Are You THAT Person When Ordering Wine?


Nice tattoo.


Seriously, though. I like you. I want you to be happy. And I want you to be cool.


One reason that I don't mind carrying globally-dominant varietals on a by-the-glass list instead of entirely obscure Slovenian™ varietals is because if I can find a pinot grigio that's really well-made by a dedicated group of people who care and tells a great story, I feel good about bringing it out to the table that just ordered it because it was pinot grigio and it was the only thing they recognized.


I don't resent them for ordering pinot gris for the sake of staying in their comfort zone, because I think the wine is cool.


To me, it's one of the key tenets of running a great wine program: set your customers up for success.


And as the wine curator, set yourself up to admire the wine they choose. If, they didn't allow you to choose it for them, of course. It makes it easier to give them great, intimate, and compassionate service if you like they wine they're drinking. Because, automatically, they now have great taste in your eyes. And once they see how amazing and incredible the pinot grigio you chose is, they'll automatically be more open-minded to other recommendations. Don't kill the gateway wine.


Too often, wine lists have these "groaner" wines on them. It's that wine that sommeliers and servers see being ordered, and then they literally roll their eyes and moan because they know the kind of table they're in for. Some restaurant owners have argued that they have to have those wines on their list because they drive so much profit. We'll stop short of denying or confirming such statements, but these wines do the opposite of endear customers to the waitstaff.


I am not saying that it's right or wrong, it's just what happens. A lot.


I am totally guilty of these groans, moans, and eye-rolls. Not gonna lie.


When the sommelier and staff are genuinely in love with all of the wines on their list, which hopefully covers an appropriate range to suit a wide variety of less-trained and more-trained palates, it makes it easier for them to love their guests because their guests are incapable of making a bad decision or a decision that demonstrates either ignorance, honest or blatant, or pure puntership.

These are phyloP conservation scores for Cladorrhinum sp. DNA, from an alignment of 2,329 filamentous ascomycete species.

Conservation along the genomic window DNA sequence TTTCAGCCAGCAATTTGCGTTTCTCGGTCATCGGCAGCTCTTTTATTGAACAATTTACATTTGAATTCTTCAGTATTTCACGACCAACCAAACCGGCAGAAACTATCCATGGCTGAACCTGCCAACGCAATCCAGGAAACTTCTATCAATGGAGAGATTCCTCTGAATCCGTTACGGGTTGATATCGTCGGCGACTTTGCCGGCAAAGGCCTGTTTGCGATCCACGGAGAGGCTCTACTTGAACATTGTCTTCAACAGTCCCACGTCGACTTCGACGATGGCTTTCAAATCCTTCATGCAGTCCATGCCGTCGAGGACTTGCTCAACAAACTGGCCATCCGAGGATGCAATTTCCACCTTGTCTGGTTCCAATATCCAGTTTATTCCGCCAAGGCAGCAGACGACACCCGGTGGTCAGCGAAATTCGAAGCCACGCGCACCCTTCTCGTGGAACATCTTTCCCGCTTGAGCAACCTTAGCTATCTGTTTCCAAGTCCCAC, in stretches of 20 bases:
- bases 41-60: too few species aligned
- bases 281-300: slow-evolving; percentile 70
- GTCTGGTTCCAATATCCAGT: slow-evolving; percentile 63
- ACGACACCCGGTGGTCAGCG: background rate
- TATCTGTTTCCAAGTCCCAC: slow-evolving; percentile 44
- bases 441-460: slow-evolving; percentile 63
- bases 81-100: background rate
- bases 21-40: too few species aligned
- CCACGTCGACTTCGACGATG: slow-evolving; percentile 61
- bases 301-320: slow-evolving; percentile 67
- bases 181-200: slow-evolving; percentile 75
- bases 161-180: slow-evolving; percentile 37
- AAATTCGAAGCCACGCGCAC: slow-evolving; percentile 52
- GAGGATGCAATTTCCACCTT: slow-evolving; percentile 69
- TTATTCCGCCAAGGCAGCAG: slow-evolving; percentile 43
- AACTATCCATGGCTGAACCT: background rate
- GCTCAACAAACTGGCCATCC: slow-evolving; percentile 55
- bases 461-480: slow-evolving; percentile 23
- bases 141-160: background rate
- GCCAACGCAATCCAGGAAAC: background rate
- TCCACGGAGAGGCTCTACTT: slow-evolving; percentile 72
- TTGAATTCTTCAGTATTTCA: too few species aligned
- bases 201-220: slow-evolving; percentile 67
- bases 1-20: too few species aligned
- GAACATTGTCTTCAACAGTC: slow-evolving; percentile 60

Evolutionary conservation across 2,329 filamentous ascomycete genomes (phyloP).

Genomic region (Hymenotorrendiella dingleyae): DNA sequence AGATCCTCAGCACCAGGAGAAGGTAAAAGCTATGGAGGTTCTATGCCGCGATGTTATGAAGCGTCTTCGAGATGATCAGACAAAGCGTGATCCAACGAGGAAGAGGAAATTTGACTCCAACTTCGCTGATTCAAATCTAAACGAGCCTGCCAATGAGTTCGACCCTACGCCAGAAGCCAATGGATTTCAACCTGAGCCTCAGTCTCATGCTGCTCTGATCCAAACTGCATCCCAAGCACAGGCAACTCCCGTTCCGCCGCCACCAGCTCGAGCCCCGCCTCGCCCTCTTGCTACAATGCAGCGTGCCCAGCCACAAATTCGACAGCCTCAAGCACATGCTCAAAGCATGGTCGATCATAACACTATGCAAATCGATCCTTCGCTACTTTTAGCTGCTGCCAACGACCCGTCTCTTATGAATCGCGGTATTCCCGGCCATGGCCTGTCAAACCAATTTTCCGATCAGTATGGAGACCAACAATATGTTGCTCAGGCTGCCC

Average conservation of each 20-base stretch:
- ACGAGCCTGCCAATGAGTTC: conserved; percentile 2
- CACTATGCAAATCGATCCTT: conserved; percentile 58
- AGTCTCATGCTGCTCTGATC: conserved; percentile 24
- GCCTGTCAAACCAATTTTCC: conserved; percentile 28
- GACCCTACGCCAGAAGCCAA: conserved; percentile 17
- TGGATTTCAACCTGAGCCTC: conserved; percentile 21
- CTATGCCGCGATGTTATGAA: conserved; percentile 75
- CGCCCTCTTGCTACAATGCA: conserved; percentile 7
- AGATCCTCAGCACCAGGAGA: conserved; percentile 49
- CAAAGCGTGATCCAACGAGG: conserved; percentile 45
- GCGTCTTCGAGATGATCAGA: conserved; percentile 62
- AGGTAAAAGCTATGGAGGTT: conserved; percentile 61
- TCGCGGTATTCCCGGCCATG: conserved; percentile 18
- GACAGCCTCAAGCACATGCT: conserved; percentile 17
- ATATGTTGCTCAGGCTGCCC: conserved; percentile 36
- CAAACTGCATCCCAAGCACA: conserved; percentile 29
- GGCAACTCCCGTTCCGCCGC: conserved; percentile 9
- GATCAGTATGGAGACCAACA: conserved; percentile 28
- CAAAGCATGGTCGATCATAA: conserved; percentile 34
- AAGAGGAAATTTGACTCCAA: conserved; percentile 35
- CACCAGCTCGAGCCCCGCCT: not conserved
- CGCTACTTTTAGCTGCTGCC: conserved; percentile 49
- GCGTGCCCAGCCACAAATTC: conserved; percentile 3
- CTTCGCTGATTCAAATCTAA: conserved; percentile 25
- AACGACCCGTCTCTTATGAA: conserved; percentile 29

Puntership. You can slot that right into Merriam-Webster. Put it in the "P" section.


Except, sometimes, even when a little hotspot has all their bases covered in terms of their wine list, you-know-who walks in and asks for J. Lohr.


Or Kim Crawford.


Or Caymus.


Or Oyster Bay.


Or Cakebread.


Or Mer-Soleil.


Or Meiomi.


Or Matua.


Or Liberty School.


Or Santa Margherita.


Or Gnarly Head.


Or Sutter Home.


Or Louis Latour.


And it goes on. And on. And on.


And how do we feel about this person? What statement is being made here other than something akin to, "I don't want to try any of the wines on your list, so maybe I'll see if you have something else that you don't have."


Or maybe it's, "I don't know how to pronounce anything on this list but you know, I know my wines, and I don't need your help because I feel threatened that you'll make me look like less of domineering clown, so I'll scoff at you for not having my favourite wine on your list."


You sound like a certain POTUS.


Potentially, it's "I expect the wine to taste like the only wine I ever drink, I expect the food to taste like all the food that I eat regularly, and I expect to pay nothing more than the cost of the actual items for these things to be served to me. And leaving a tip is at my sole discretion, so pucker up." Asshole.


Maybe it's just:


"I'm scared."


Allow me to recommend a good therapist before recommending the qvevri-aged müller-thurgau.


I believe that a restaurant should try to do a good job on the food that they set out to prepare. Yes, that can include Wonder™Bread & Kraft™Singles grilled-cheese sandwiches, which can indeed be executed perfectly in addition to a wider variety of questionable executions.


I believe that a restaurant should try to uphold their own standards of service, whatever those may be.


And I believe that a guest should understand that they are consensually showing up to pay for, in full, not the service they are hoping for, but whatever that restaurant might be offering, for better or for worse.


Hey, sometimes those fake lululemons™ fall apart, and we just gotta move on. You didn't have to buy them.


So, what I am imploring you to do here is to appeal to the restaurant's sense of human nature. If you want great service, ask a great question. Be interested. Great service people love nothing more than to demonstrate their knowledge in the hope that it will not only excite you and entice you to make a difficult decision amongst a tragedy of riches, but that the execution of such a pitch will exceed the expectations that they plant for you.


Great service people also know how to play it curt, professional, and even appropriately cold and clinical when they get the sense that the two-top in the corner came in to pay for the opportunity to make unreasonable demands instead of for the dining experience that the restaurant is offering.


If you want that great night, let the restaurant give you the experience that they built their establishment in order to give you.


Don't ask for the experience that they aren't set up to create just because you can't open your mind.


Make it about them, and they'll feel infinitely better about making it about you.


It's human nature.


Take a breath, observe your surroundings, and sink in to the atmosphere around you.


You can thank me later.




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#905-1473 Johnston Road

White Rock, British Columbia, Canada

V4B 3Z4